Saturday, April 28, 2012

It's All About Escalators

I was very much afraid of escalators when I was little, no doubt because I can at times be rather clumsy and the whole business of trying to get off of one without stumbling made me nervous. I still prefer to use the stairs but these days it's because taking the escalator makes me feel lazy. Still, there's no denying that they serve a useful purpose. I can definitely see it as one of those inventions where people kept saying, "wouldn't it be nice if..." and eventually the idea was born.

The Seattle Central Library Escalator
the green ascent

So how did the escalator come to be? Well, Nathan Ames of Saugus, Massachusetts is credited with the first patent for an escalator in 1859. He called his invention the Revolving Stairs. Unfortunately, his idea was rather vague regarding materials, power, and practical uses, and it was never built.

Caesar's Palace in Las Vegas with its curved escalators
Caesars Palace (#45)

The first actual patent for an escalator was issued to Leamon Souder in 1889, but nothing came of it as this escalator was never built, so it fell to Jesse Reno to produce the first actual escalator (which he called the "inclined elevator") in 1892, and in 1896 one was installed next to the Old Iron Pier on Coney Island in New York. From all descriptions, it sounds a bit like a conveyor belt moving along at a 25 degree incline.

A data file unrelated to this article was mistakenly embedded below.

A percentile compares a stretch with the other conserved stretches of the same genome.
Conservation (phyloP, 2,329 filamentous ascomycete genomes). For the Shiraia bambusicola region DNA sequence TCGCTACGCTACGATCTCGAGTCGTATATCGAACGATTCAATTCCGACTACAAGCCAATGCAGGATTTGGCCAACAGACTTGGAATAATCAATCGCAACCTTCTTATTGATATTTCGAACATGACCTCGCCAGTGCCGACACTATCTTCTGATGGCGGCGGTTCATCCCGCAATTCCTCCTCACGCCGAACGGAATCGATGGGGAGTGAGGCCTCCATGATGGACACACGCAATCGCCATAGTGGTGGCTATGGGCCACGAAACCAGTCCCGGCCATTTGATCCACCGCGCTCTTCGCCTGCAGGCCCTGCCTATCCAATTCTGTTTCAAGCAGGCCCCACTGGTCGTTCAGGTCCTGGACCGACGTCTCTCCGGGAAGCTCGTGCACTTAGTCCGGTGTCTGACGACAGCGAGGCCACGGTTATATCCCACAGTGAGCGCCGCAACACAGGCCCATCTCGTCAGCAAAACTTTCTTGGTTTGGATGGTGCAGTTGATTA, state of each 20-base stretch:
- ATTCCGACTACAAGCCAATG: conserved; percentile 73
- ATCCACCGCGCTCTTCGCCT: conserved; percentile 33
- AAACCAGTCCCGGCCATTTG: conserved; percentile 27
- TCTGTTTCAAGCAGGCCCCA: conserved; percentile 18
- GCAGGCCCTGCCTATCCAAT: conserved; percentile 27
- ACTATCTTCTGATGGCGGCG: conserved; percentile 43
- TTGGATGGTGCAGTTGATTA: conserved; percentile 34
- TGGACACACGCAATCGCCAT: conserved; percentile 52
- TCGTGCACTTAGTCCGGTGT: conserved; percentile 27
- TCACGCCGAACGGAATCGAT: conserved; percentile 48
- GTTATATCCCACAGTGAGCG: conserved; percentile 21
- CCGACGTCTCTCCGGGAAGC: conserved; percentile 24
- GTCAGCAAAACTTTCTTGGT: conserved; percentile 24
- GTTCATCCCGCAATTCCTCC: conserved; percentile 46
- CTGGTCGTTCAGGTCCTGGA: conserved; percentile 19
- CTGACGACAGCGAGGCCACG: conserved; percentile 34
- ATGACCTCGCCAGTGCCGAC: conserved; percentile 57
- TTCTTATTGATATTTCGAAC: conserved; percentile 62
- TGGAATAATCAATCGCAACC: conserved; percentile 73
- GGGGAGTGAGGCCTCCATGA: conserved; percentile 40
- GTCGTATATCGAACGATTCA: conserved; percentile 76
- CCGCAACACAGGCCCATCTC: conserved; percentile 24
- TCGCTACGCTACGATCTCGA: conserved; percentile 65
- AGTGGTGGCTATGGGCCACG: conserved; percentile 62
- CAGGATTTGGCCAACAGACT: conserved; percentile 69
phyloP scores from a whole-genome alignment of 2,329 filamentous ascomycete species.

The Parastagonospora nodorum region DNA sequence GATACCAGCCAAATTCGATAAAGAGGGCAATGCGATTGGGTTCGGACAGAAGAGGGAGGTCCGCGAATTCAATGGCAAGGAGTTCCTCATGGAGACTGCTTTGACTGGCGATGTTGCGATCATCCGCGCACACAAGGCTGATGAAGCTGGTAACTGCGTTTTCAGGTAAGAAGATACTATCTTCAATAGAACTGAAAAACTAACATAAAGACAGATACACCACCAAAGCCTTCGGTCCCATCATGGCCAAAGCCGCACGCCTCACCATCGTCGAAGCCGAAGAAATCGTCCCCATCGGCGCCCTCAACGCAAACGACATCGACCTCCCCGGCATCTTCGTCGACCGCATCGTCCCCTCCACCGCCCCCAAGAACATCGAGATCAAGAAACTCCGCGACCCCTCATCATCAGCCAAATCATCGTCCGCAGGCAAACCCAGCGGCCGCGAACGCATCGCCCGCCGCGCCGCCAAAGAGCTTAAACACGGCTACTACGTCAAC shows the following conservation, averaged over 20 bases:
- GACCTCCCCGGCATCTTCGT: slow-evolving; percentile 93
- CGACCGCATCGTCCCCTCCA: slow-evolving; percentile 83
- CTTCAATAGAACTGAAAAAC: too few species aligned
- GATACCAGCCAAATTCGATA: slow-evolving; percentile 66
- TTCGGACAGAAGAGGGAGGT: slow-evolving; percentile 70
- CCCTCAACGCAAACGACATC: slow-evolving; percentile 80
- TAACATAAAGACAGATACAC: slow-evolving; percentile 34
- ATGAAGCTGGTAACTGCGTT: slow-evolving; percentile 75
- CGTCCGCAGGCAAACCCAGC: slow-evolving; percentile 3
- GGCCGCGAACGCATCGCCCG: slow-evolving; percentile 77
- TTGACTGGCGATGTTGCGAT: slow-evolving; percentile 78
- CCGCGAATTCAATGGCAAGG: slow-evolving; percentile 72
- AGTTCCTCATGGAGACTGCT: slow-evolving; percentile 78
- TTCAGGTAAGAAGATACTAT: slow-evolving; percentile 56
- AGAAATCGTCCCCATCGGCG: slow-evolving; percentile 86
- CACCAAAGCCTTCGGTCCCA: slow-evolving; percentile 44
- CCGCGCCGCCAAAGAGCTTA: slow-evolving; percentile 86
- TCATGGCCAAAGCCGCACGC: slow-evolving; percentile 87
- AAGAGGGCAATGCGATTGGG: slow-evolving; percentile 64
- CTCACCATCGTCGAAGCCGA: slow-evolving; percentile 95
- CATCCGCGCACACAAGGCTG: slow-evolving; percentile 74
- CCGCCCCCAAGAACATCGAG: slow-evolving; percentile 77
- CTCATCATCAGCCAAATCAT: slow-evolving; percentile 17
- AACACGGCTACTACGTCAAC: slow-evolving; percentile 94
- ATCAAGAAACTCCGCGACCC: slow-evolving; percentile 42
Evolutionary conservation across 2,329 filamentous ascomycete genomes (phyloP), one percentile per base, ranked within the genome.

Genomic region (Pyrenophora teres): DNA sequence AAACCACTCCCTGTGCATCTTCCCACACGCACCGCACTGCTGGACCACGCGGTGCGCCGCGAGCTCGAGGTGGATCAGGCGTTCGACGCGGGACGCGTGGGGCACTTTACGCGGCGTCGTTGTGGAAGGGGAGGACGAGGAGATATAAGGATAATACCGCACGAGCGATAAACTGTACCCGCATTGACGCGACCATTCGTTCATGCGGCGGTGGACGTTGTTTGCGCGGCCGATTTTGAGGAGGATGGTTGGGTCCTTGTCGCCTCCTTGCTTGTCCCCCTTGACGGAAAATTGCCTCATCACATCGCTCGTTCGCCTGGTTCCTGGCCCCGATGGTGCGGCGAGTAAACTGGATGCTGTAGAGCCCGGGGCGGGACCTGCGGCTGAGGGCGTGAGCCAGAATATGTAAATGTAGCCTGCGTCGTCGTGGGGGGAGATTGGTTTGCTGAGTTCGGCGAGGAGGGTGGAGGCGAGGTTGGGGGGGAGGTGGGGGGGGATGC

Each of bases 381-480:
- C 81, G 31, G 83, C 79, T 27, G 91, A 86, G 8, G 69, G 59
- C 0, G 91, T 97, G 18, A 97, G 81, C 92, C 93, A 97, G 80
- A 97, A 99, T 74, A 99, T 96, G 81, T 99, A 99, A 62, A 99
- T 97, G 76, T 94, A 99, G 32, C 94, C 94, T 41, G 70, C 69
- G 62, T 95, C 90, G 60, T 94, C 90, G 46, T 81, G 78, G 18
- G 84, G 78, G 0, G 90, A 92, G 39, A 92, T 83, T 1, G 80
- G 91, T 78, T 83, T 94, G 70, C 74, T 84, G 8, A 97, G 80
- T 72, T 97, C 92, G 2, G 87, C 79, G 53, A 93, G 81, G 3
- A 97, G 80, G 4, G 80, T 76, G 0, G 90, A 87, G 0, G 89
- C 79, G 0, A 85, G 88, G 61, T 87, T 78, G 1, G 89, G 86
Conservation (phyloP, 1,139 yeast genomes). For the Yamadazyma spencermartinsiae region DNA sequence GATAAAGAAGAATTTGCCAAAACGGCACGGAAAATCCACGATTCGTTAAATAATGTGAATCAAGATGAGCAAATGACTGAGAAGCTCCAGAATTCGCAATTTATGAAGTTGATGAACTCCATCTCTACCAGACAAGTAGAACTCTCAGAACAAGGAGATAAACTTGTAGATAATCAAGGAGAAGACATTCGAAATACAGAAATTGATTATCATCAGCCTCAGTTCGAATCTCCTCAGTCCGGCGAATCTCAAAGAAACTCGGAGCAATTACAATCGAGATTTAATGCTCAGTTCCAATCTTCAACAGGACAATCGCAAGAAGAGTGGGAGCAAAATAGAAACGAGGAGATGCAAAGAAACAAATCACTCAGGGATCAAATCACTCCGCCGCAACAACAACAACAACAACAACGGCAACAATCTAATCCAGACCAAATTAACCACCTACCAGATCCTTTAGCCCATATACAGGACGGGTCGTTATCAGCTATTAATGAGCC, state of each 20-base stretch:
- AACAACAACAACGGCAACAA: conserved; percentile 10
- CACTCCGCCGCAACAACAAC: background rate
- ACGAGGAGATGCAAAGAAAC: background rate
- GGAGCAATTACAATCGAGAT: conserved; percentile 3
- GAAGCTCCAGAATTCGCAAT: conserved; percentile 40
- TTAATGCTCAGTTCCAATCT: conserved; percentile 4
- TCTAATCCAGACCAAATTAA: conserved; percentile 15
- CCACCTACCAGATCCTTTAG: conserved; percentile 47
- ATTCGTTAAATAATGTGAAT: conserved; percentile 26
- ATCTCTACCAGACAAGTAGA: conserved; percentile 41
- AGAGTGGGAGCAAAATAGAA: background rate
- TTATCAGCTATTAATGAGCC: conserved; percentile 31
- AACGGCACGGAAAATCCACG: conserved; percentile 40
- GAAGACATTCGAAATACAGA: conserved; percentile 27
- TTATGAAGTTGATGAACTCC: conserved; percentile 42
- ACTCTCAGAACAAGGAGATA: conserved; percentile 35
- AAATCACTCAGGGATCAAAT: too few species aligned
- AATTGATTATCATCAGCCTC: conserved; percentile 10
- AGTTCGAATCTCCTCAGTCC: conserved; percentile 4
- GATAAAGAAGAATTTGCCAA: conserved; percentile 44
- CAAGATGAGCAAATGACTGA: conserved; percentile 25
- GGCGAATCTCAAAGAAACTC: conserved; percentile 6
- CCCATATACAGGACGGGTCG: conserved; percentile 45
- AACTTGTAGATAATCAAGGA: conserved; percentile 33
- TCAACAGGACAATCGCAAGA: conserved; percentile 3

Canary Wharf Station II in London
Canary Wharf Station II

Eventually, Charles Seeberger, using the designs of George Wheeler, developed an escalator with steps (although at first without the ridges to keep a person from slipping) and the first commercial elevator developed by Seeberger in conjunction with the Otis Elevator Company won a major prize, and the rest is history. Otis Elevator had the monopoly on the escalator, at least for awhile.

Of course, nowadays there are even escalators for your shopping carts, like this on in a Target store.
The magical wonderland of Target

Or inclined moving walkways with no stairs at all.
09/07/2009 - the little things one notices.

Lastly, here's a very short video of the world's shortest escalator (certified by Guinness in 1989). 

And here's a fast-forward through what claims to the longest escalator system (not single elevator but an astonishing series of escalators connected by very short distances). Why go to the amusement park when you can do this all day for free? (Note: This didn't make me dizzy but if you have a tendency toward dizziness, you might want to skip this one).

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